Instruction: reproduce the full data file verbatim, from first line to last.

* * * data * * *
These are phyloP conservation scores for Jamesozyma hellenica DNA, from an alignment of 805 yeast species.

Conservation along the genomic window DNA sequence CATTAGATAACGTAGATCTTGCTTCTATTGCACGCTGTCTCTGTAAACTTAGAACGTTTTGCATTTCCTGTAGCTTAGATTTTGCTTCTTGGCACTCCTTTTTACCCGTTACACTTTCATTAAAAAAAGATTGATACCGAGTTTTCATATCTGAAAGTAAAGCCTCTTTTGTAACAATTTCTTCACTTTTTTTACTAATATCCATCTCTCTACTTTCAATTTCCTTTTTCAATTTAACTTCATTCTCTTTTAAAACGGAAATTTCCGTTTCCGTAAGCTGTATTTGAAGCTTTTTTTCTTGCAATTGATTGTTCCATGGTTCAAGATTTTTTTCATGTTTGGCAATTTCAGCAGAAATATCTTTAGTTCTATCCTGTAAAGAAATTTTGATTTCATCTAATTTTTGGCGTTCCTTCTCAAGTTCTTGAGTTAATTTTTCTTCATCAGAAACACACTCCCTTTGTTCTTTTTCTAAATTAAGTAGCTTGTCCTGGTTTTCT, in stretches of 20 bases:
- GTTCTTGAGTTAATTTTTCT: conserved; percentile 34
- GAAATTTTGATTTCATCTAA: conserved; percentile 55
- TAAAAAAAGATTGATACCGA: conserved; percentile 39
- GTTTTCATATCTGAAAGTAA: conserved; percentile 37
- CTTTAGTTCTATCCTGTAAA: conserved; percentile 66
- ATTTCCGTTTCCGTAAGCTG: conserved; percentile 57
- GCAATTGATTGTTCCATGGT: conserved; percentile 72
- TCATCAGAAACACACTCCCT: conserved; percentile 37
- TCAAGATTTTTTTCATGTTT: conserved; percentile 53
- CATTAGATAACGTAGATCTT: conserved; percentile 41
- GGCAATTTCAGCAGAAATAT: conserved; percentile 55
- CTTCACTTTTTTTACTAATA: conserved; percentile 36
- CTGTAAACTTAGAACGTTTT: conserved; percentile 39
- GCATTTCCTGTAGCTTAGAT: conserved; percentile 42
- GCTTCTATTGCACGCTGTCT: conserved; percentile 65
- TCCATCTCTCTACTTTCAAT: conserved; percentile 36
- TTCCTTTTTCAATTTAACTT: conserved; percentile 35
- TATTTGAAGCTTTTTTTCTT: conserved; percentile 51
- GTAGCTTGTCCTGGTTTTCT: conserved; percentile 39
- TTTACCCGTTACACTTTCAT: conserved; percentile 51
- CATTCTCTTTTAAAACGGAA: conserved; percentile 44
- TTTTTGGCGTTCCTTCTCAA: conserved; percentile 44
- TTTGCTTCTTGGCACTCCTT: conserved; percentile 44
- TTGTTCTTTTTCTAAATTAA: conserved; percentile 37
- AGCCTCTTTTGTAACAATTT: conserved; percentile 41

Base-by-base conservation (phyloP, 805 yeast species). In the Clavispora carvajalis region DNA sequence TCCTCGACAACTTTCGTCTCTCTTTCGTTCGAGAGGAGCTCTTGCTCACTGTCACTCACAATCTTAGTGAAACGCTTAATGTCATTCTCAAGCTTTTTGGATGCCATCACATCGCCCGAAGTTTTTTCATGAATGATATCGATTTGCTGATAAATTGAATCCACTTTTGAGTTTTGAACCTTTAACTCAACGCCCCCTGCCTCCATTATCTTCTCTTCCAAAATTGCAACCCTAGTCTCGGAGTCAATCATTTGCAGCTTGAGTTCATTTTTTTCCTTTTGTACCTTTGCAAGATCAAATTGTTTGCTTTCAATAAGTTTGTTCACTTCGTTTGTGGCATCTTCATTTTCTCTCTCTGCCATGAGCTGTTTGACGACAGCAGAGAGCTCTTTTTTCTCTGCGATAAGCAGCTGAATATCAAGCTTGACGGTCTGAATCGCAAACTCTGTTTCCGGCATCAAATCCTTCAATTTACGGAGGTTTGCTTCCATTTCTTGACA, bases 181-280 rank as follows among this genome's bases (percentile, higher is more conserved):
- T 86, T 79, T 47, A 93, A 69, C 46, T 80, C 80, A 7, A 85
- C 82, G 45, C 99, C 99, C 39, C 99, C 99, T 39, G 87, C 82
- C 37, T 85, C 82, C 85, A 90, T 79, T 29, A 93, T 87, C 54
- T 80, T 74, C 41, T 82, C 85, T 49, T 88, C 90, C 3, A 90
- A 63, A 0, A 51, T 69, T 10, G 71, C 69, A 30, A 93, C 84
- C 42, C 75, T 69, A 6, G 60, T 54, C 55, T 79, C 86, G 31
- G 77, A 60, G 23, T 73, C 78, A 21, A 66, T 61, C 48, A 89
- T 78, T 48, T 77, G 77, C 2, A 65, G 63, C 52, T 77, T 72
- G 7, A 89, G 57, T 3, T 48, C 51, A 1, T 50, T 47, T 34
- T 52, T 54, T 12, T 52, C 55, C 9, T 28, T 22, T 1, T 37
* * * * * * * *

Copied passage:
These are phyloP conservation scores for Jamesozyma hellenica DNA, from an alignment of 805 yeast species.

Conservation along the genomic window DNA sequence CATTAGATAACGTAGATCTTGCTTCTATTGCACGCTGTCTCTGTAAACTTAGAACGTTTTGCATTTCCTGTAGCTTAGATTTTGCTTCTTGGCACTCCTTTTTACCCGTTACACTTTCATTAAAAAAAGATTGATACCGAGTTTTCATATCTGAAAGTAAAGCCTCTTTTGTAACAATTTCTTCACTTTTTTTACTAATATCCATCTCTCTACTTTCAATTTCCTTTTTCAATTTAACTTCATTCTCTTTTAAAACGGAAATTTCCGTTTCCGTAAGCTGTATTTGAAGCTTTTTTTCTTGCAATTGATTGTTCCATGGTTCAAGATTTTTTTCATGTTTGGCAATTTCAGCAGAAATATCTTTAGTTCTATCCTGTAAAGAAATTTTGATTTCATCTAATTTTTGGCGTTCCTTCTCAAGTTCTTGAGTTAATTTTTCTTCATCAGAAACACACTCCCTTTGTTCTTTTTCTAAATTAAGTAGCTTGTCCTGGTTTTCT, in stretches of 20 bases:
- GTTCTTGAGTTAATTTTTCT: conserved; percentile 34
- GAAATTTTGATTTCATCTAA: conserved; percentile 55
- TAAAAAAAGATTGATACCGA: conserved; percentile 39
- GTTTTCATATCTGAAAGTAA: conserved; percentile 37
- CTTTAGTTCTATCCTGTAAA: conserved; percentile 66
- ATTTCCGTTTCCGTAAGCTG: conserved; percentile 57
- GCAATTGATTGTTCCATGGT: conserved; percentile 72
- TCATCAGAAACACACTCCCT: conserved; percentile 37
- TCAAGATTTTTTTCATGTTT: conserved; percentile 53
- CATTAGATAACGTAGATCTT: conserved; percentile 41
- GGCAATTTCAGCAGAAATAT: conserved; percentile 55
- CTTCACTTTTTTTACTAATA: conserved; percentile 36
- CTGTAAACTTAGAACGTTTT: conserved; percentile 39
- GCATTTCCTGTAGCTTAGAT: conserved; percentile 42
- GCTTCTATTGCACGCTGTCT: conserved; percentile 65
- TCCATCTCTCTACTTTCAAT: conserved; percentile 36
- TTCCTTTTTCAATTTAACTT: conserved; percentile 35
- TATTTGAAGCTTTTTTTCTT: conserved; percentile 51
- GTAGCTTGTCCTGGTTTTCT: conserved; percentile 39
- TTTACCCGTTACACTTTCAT: conserved; percentile 51
- CATTCTCTTTTAAAACGGAA: conserved; percentile 44
- TTTTTGGCGTTCCTTCTCAA: conserved; percentile 44
- TTTGCTTCTTGGCACTCCTT: conserved; percentile 44
- TTGTTCTTTTTCTAAATTAA: conserved; percentile 37
- AGCCTCTTTTGTAACAATTT: conserved; percentile 41

Base-by-base conservation (phyloP, 805 yeast species). In the Clavispora carvajalis region DNA sequence TCCTCGACAACTTTCGTCTCTCTTTCGTTCGAGAGGAGCTCTTGCTCACTGTCACTCACAATCTTAGTGAAACGCTTAATGTCATTCTCAAGCTTTTTGGATGCCATCACATCGCCCGAAGTTTTTTCATGAATGATATCGATTTGCTGATAAATTGAATCCACTTTTGAGTTTTGAACCTTTAACTCAACGCCCCCTGCCTCCATTATCTTCTCTTCCAAAATTGCAACCCTAGTCTCGGAGTCAATCATTTGCAGCTTGAGTTCATTTTTTTCCTTTTGTACCTTTGCAAGATCAAATTGTTTGCTTTCAATAAGTTTGTTCACTTCGTTTGTGGCATCTTCATTTTCTCTCTCTGCCATGAGCTGTTTGACGACAGCAGAGAGCTCTTTTTTCTCTGCGATAAGCAGCTGAATATCAAGCTTGACGGTCTGAATCGCAAACTCTGTTTCCGGCATCAAATCCTTCAATTTACGGAGGTTTGCTTCCATTTCTTGACA, bases 181-280 rank as follows among this genome's bases (percentile, higher is more conserved):
- T 86, T 79, T 47, A 93, A 69, C 46, T 80, C 80, A 7, A 85
- C 82, G 45, C 99, C 99, C 39, C 99, C 99, T 39, G 87, C 82
- C 37, T 85, C 82, C 85, A 90, T 79, T 29, A 93, T 87, C 54
- T 80, T 74, C 41, T 82, C 85, T 49, T 88, C 90, C 3, A 90
- A 63, A 0, A 51, T 69, T 10, G 71, C 69, A 30, A 93, C 84
- C 42, C 75, T 69, A 6, G 60, T 54, C 55, T 79, C 86, G 31
- G 77, A 60, G 23, T 73, C 78, A 21, A 66, T 61, C 48, A 89
- T 78, T 48, T 77, G 77, C 2, A 65, G 63, C 52, T 77, T 72
- G 7, A 89, G 57, T 3, T 48, C 51, A 1, T 50, T 47, T 34
- T 52, T 54, T 12, T 52, C 55, C 9, T 28, T 22, T 1, T 37